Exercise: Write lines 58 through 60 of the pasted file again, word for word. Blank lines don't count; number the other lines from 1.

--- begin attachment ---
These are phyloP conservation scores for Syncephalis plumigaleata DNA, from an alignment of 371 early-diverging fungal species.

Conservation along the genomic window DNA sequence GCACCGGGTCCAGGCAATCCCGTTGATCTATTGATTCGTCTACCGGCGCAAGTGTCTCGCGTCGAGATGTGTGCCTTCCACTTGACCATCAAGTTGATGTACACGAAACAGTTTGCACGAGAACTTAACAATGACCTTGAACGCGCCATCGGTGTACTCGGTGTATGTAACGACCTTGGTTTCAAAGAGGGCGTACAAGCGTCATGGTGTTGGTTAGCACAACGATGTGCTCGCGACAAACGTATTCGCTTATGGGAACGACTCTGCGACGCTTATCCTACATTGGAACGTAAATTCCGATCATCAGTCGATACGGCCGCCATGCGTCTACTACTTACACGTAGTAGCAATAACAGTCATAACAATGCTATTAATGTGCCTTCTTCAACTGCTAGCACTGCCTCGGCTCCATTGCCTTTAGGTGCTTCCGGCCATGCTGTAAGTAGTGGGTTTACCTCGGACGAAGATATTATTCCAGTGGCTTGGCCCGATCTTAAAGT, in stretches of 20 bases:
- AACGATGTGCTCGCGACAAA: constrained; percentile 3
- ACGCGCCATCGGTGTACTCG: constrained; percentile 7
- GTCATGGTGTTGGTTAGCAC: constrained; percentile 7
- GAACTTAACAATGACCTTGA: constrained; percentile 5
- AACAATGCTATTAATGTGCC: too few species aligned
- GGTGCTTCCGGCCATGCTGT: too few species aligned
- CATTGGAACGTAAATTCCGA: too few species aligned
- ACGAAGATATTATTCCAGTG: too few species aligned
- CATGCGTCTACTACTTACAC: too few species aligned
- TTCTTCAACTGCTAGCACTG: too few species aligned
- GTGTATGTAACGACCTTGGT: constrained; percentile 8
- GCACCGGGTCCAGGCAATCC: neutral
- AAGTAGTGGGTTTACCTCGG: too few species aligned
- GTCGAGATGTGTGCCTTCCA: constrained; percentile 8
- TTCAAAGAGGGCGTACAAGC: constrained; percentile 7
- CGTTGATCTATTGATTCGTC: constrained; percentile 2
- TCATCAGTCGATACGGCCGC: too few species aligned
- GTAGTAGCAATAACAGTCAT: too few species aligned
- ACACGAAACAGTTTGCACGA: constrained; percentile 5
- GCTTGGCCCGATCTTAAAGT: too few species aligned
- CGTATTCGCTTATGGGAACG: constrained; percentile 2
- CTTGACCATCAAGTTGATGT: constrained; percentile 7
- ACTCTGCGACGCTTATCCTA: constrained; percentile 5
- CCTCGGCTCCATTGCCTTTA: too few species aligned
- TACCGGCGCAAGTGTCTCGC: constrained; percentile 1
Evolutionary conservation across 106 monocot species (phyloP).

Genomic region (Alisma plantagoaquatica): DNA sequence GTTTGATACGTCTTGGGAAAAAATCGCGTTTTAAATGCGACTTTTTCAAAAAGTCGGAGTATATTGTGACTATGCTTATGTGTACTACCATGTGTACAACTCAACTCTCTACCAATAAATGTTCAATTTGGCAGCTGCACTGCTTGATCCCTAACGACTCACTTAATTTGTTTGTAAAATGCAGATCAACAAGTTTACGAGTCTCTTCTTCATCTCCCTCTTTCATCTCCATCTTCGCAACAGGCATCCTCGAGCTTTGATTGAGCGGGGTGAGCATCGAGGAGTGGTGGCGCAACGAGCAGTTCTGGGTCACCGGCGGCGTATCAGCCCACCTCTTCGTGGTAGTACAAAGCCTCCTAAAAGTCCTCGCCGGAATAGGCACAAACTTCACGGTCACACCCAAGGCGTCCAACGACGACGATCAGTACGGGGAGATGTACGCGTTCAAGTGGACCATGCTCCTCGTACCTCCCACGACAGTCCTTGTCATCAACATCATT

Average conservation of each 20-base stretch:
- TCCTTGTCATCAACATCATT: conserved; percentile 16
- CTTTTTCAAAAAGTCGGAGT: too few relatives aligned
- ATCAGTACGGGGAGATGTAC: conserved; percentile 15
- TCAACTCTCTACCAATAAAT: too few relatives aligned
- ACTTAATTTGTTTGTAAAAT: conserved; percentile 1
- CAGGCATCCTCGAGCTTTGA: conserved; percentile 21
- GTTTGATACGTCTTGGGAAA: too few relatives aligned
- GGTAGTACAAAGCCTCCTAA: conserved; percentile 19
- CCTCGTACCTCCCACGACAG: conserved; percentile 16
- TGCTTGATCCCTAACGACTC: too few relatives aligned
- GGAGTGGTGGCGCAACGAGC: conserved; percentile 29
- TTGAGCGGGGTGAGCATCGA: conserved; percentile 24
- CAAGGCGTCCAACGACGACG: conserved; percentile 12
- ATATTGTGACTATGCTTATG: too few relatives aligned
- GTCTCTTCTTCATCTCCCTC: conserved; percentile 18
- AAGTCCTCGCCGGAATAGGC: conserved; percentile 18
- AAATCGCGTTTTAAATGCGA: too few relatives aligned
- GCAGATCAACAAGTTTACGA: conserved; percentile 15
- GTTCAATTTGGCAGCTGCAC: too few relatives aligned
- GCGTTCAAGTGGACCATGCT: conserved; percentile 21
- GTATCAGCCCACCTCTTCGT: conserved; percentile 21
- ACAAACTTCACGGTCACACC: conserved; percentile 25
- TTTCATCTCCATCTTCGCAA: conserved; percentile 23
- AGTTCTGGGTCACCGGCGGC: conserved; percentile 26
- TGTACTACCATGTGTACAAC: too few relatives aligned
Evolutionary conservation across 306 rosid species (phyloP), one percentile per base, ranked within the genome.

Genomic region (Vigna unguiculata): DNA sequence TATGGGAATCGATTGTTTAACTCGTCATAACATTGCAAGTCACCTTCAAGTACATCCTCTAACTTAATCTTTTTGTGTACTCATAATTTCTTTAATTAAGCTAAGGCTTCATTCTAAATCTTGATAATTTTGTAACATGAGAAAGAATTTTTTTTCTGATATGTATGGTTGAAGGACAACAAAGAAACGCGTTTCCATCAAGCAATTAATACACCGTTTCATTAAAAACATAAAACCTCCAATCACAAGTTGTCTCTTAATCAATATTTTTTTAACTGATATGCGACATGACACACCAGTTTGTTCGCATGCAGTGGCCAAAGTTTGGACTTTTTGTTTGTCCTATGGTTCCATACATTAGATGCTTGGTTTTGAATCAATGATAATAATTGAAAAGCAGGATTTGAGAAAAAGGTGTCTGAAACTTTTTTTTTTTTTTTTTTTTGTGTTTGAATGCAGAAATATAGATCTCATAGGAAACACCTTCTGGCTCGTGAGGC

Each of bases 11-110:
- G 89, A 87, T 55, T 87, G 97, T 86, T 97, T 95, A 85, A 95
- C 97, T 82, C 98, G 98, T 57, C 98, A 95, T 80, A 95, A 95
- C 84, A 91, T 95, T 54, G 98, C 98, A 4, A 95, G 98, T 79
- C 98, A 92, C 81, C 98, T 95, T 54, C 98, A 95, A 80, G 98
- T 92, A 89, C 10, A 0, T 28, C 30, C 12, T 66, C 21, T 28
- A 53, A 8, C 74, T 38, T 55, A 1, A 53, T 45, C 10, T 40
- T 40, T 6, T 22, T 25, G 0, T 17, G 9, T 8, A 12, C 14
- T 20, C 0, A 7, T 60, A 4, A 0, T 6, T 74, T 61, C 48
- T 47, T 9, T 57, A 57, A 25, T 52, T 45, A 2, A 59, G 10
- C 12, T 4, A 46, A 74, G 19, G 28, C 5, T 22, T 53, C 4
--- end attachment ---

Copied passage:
Each of bases 11-110:
- G 89, A 87, T 55, T 87, G 97, T 86, T 97, T 95, A 85, A 95
- C 97, T 82, C 98, G 98, T 57, C 98, A 95, T 80, A 95, A 95